I made the decision to rent a car to go down initially because Enterprise (not the starship, unfortunately) had a special going on. However, after adding the expense of insurance coverage and the pre-paid gas, it came to be quite the bill. I have decided it would be far simpler to just rent a room in the hotel next year and the expense would not be that much different. I made the reservation for a double queen rather than a single king so that if I can find someone to share the room with, that will defray the cost. I won’t have to worry about driving back and forth or finding a parking space. The hotel is wonderful and loves having the con there. They recently went through a renovation and started with the fifth floor because that’s the floor we normally take over. However, their parking lot is the size of the postage stamp. With a con that brings in over 550 people for the weekend, that is a problem.
The Trans-Iowa Canal Company put on their usual stellar performance during the opening ceremonies with a play entitled “The Librarians and the Flask of Light”, a tongue-in-cheek, in-joke filled, skit. There weren’t any panels going on after the ceremonies that I wanted to go to and it was too late to get into any of the role-playing games. There were room parties going on, but I was a little tired and leery of driving in the dark after such a long time out of the driver’s seat, so I chatted with a few people then headed home.
Saturday morning dawned gloomy and muggy with the strong prediction for rain. I had scheduled an appointment with the con’s Blood drive for 10:00, so I made sure to drink plenty of fluids and got set up for the day. I loaded a backpack with 3 one-liter bottles of my green tea/water mix and bags of healthy snacks from graze.com, my Kindle, my wallet and my cell phone. I didn’t pack the dead tree version of the writer GoH’s book because I thought the signing event was Sunday. (I was wrong.) I had called the Blood Center earlier in the week to be sure that none of the drugs I take would preclude me from donating, so I was ready to go. I fed the cats, made sure they had fresh water and headed out.
I got inside and was looking at the schedule to see what I wanted to do for the day only to see that I had missed the date and that the GoH signing was happening *now*. I hurried into the Dealers’ Room, heading for author/dealer Glen Cook‘s table to see if he had a copy of a Jim C. Hines’ book that I had read. A witch (seriously, pointed hat, broomstick, crochet cat on her shoulder, bushy grey hair) was there in front of me, grabbed the last copies of the first two books in Jim’s Libriomancer (Magic Ex Libris) series and asked Glen to hold them for her until Sunday. Grrr! I did spot the first book in his Princess series, The Stepsister Scheme. Glen wasn’t set up for plastic, but I did have some cash. (Next year, I’m packing my checkbook.) Book bought, author accessed, signature secured. SCORE!
On to the panel discussions. Doctor Who at 52, which was very well done. The person who ran it apparently has connections and insider info, as well as being obsessed. Harry Dresden, which was kind of thrown together because the original panelist had to miss the con because of family issues. The fillers did quite well. A quick mid-afternoon run home for meds and a meal. Back to the gaming rooms for a few new table games, new to me anyway. One with mini-robots called Volt and a card game made a long time ago by Wizards of the Coast of Magic: The Gathering fame that I don’t remember the name of. One I lost badly, the other I won by a landslide. Then, some cruising, up to the consuite, stopping at a few of the room parties on the fifth floor, chatting with people, back down to the main room just in time for the Art Auction. Some very beautiful pieces. One that was exquisite had a starting bid from being on display, so I couldn’t even dream of it. I picked up a couple of sharp, pointy things and a choose-your-own-adventure book that were charity items. The book is by a local author and is signed. I thought it would make a good birthday present for Nephew #1. An enthusiastic newbie (aged 7?) had to be stifled by his mother to keep from up-bidding himself. He got a couple of things, too. There were some huge movie posters. I mean 4×6 feet huge.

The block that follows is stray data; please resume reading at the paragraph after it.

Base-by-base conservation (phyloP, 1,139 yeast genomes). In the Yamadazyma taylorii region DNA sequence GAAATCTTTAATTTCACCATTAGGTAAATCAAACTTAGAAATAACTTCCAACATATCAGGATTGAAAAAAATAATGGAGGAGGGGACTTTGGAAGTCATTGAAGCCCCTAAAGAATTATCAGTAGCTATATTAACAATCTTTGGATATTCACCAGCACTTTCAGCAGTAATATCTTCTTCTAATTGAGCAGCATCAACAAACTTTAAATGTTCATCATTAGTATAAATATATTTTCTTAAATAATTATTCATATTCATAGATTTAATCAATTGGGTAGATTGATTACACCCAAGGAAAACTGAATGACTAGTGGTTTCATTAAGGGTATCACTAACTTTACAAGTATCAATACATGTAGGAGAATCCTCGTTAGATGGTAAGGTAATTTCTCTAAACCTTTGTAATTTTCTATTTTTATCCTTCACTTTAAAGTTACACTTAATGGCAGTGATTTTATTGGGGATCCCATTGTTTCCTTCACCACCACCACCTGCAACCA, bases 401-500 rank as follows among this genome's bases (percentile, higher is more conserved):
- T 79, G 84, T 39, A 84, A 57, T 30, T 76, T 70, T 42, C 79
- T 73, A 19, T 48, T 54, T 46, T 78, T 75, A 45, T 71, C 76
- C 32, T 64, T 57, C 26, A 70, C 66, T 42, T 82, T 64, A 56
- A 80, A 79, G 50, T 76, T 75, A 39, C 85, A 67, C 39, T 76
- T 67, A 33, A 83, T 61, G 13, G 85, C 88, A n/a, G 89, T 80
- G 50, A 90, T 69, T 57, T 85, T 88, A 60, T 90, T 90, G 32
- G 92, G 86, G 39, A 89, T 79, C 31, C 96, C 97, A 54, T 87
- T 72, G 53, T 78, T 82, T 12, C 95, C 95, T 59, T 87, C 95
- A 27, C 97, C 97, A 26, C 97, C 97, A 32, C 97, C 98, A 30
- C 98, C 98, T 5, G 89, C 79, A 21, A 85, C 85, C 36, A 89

Back up to the consuite for some supper. They had chili dogs with cheese! nomnomnom
Because I’m fan of talking back to the screen in movies, especially of bad movies, I went to Hor-RIFF-fic Productions to watch them take on that cinematic eco-terror classic from 1972 starring Ray Milland, Sam Elliot and Joan van Ark, FROGS! Gary and Erin “Slasher” and their co-panelist, “Satan” had some very funny lines. My problem was that I couldn’t understand them. Their lines were too loud and ran over the lines they were mocking in the movie, which was too soft, so much of the humor didn’t make sense. Also, many times, the words were slurred and I couldn’t distinguish what they were saying. Probably would have been funnier if I could have read their script as I watched the movie on my own. On a side note, Gary and Erin are next year’s Demicon’s Fan Guests of Honor.
Then back up to the fifth floor for a screening of the 1975 classic sass-back, The Rocky Horror Picture Show. I dragged a chair down the hall because, at my age and physical condition, I don’t take the floor, and none of the teeny-boppers on the loveseat were willing to move. The show was delayed waiting for the missus to arrive, but we eventually got started. This movie is one of my Top Five. I’ve seen it often enough I didn’t worry about not knowing the lines of the movie, but I wanted to see if the speak-back parts were as I remembered from watching with friends before and if there any new I could discover. A disappointing F-Bomb filled 90 minutes ensued. They were going to show the 1981 sequel, Shock Treatment. I decided enough was enough, and I had to drive home.
I struggled out of bed on Sunday because I had slept so poorly Saturday night. Wired 5×5. Nice to find out Pandora has a ‘sleep’ function. I decided to try the role-playing game, Pathfinder Society. It was a good module. I got to play an Elven Rogue. <Evil Grin> The GM gave me a membership card that I could use to join in online. Apparently, it’s international. Looks like fun. We finished just in time to catch the end of Win, Lose or Draw and then Closing Ceremonies.
I can’t wait for next year.
Edit Post: I completely forgot to mention all of the wacky, wonderful, and fantastic costumes I saw. From faeries to steam punk adventurers, from Klingon jailers to a grade school Pika-chu who encouraged a shy questioner in a panel discussion to, “Let your freak flag fly freely, it’s Demicon!” One of the Weeping Angels even stopped in. Mea culpa.